9. Dallas Wings: Isobel Borlase – G, Australia

Again, there are questions about what the Wings do here with their second selection given their roster and salary cup crunch. Will they actually bring two more first-round picks to camp? If they don't trade No. 5, they certainly could look to move this pick. In the event they keep it, looking at a draft-and-stash option makes the most sense. Borlase is an option in that case. She's a big guard and coming off another productive season in the WNBL

10. Connecticut Sun: Alissa Pili – F, Utah

The Sun were ninth in the league in 3-point attempts per game last season, and it lost three of the five players who attempted at least two per game during the winter. Connecticut desperately needs some shooting help, and one player who could fill that role is Pili. There are real questions about how she'll fare in the pros as an undersized forward, but there's no debate about her shot. She made 40.4% of her attempts from downtown, including 46.7% on open catch-and-shoot looks.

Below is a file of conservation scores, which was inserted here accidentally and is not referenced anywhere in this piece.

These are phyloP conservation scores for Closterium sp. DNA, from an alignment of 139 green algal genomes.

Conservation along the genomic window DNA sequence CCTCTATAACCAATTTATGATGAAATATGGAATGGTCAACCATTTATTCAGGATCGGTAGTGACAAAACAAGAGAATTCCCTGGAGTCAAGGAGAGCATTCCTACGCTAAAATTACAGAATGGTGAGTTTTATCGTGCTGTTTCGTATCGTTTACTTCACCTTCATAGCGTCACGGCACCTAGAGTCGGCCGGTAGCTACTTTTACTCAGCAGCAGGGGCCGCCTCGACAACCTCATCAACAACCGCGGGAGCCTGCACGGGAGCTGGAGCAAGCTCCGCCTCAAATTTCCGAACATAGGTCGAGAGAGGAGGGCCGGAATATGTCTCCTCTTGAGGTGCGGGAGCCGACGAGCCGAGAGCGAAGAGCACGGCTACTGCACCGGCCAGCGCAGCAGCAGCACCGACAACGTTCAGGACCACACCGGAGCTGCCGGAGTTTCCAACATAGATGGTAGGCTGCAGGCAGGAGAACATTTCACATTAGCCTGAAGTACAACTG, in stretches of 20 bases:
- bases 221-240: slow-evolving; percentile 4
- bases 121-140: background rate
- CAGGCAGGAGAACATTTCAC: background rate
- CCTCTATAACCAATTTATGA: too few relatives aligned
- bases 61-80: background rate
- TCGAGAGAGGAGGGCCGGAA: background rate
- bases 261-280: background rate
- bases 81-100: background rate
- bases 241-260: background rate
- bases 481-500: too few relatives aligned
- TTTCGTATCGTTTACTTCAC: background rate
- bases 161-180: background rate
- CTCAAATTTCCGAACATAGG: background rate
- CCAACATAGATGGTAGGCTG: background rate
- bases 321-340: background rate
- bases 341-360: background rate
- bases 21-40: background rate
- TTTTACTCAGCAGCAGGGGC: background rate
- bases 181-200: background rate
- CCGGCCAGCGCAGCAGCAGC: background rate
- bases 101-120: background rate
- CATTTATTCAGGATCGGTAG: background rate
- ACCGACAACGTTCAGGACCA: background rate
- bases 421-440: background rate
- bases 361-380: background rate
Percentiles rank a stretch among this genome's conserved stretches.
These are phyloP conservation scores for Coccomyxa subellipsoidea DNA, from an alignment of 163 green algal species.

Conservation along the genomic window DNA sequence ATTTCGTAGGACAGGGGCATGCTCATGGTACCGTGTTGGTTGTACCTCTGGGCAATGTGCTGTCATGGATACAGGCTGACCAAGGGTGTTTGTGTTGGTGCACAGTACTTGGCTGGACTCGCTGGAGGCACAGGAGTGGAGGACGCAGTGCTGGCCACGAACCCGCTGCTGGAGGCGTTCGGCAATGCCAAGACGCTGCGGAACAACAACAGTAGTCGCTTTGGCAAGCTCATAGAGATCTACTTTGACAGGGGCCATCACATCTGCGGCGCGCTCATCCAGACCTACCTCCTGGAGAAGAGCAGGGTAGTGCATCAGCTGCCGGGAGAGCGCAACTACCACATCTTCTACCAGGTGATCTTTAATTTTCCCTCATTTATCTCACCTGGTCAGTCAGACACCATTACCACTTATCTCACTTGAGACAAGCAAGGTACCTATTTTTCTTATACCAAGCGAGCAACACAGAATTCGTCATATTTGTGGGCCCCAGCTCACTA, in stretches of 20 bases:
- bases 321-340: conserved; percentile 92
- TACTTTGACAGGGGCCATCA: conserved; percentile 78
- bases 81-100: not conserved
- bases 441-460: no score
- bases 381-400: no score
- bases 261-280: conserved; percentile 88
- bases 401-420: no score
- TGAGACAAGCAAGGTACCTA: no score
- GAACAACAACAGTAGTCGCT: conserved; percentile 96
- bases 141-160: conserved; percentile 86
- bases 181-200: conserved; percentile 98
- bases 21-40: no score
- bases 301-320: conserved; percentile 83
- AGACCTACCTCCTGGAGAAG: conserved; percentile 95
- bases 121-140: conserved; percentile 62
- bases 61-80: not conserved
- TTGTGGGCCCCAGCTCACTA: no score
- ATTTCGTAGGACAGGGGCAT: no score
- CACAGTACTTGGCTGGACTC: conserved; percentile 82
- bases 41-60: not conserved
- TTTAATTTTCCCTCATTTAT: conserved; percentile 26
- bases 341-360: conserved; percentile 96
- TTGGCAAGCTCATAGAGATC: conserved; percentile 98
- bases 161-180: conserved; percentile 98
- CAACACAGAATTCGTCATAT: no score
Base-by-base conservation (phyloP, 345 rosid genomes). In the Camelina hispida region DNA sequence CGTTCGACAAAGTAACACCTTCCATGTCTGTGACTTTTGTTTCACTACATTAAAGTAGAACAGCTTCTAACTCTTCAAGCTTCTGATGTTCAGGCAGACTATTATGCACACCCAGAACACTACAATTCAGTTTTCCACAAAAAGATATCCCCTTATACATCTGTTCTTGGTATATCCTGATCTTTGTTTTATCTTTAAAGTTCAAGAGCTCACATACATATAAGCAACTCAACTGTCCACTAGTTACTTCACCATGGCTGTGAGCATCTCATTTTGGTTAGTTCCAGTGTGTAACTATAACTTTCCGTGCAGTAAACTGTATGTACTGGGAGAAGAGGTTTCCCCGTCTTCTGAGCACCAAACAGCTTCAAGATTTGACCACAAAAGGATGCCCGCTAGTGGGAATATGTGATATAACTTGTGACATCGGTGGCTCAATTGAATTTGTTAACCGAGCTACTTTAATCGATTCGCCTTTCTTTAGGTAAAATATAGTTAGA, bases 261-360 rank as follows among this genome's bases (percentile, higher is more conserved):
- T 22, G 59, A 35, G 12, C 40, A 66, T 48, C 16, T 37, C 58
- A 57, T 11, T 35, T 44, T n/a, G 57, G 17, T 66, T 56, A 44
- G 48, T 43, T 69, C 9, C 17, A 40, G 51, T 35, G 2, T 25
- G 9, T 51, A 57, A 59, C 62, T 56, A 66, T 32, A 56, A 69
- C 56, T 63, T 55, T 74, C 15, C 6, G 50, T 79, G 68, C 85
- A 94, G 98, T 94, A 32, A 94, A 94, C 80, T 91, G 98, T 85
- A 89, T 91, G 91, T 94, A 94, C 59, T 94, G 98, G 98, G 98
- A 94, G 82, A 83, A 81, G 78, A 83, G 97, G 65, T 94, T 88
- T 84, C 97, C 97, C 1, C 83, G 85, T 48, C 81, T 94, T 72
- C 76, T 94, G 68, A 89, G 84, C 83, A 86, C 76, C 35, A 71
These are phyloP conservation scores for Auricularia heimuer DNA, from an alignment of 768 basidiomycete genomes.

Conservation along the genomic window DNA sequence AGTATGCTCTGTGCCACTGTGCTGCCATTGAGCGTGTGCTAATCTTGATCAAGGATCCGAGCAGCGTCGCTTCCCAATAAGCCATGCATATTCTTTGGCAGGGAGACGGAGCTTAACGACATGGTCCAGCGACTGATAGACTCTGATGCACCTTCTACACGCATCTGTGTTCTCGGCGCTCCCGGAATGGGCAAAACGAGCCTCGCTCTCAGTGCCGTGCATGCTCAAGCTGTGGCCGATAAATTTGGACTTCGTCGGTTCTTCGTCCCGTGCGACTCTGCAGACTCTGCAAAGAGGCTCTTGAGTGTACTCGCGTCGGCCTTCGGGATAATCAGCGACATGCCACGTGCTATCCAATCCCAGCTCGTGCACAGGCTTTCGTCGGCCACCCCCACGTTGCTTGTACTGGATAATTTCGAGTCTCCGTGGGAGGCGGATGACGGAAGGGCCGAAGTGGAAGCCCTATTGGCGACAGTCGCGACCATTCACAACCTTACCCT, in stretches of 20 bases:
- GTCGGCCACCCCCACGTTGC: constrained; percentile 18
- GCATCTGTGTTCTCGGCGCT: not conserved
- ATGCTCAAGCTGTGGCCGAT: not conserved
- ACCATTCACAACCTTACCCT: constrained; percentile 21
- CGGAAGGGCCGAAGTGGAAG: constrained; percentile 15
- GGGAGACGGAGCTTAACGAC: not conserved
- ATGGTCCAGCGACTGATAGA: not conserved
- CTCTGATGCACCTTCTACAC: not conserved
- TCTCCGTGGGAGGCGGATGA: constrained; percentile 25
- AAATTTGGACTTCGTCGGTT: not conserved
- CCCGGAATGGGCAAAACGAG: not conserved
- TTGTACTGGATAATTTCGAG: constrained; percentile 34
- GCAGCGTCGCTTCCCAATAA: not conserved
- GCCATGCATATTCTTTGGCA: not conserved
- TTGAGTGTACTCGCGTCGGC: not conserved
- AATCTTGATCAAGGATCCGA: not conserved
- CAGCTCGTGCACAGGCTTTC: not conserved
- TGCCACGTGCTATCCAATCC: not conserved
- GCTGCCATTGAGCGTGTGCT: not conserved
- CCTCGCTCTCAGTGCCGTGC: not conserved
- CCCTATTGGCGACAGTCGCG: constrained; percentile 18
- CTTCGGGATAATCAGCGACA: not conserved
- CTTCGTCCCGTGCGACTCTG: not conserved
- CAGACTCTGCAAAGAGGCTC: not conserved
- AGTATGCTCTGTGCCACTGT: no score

11. New York Liberty: Charisma Osborne – G, UCLA

Osborne's season and collegiate career came to an end in the Sweet 16 with UCLA's loss to LSU. Though Osborne was not at her best in the Bruins' final two games of the tournament, she is still likely a first-round pick thanks to her all-around game and defensive aptitude. The Liberty's most obvious area of weakness last season was perimeter defense, and Osborne can help in that department. 

12. Atlanta Dream: Nika Muhl – G, UConn

The Dream have plenty of versatile players who can handle the ball and initiate offense, but offseason acquisition Jordin Canada is the only true point guard on the roster. It never hurts to have a back-up at that position, and the Dream could look to Muhl, who has been running the show for UConn for years. As she showed against Iowa in the Final Four, she's also a dogged defender who willl fit right in with Tanisha Wright's culture.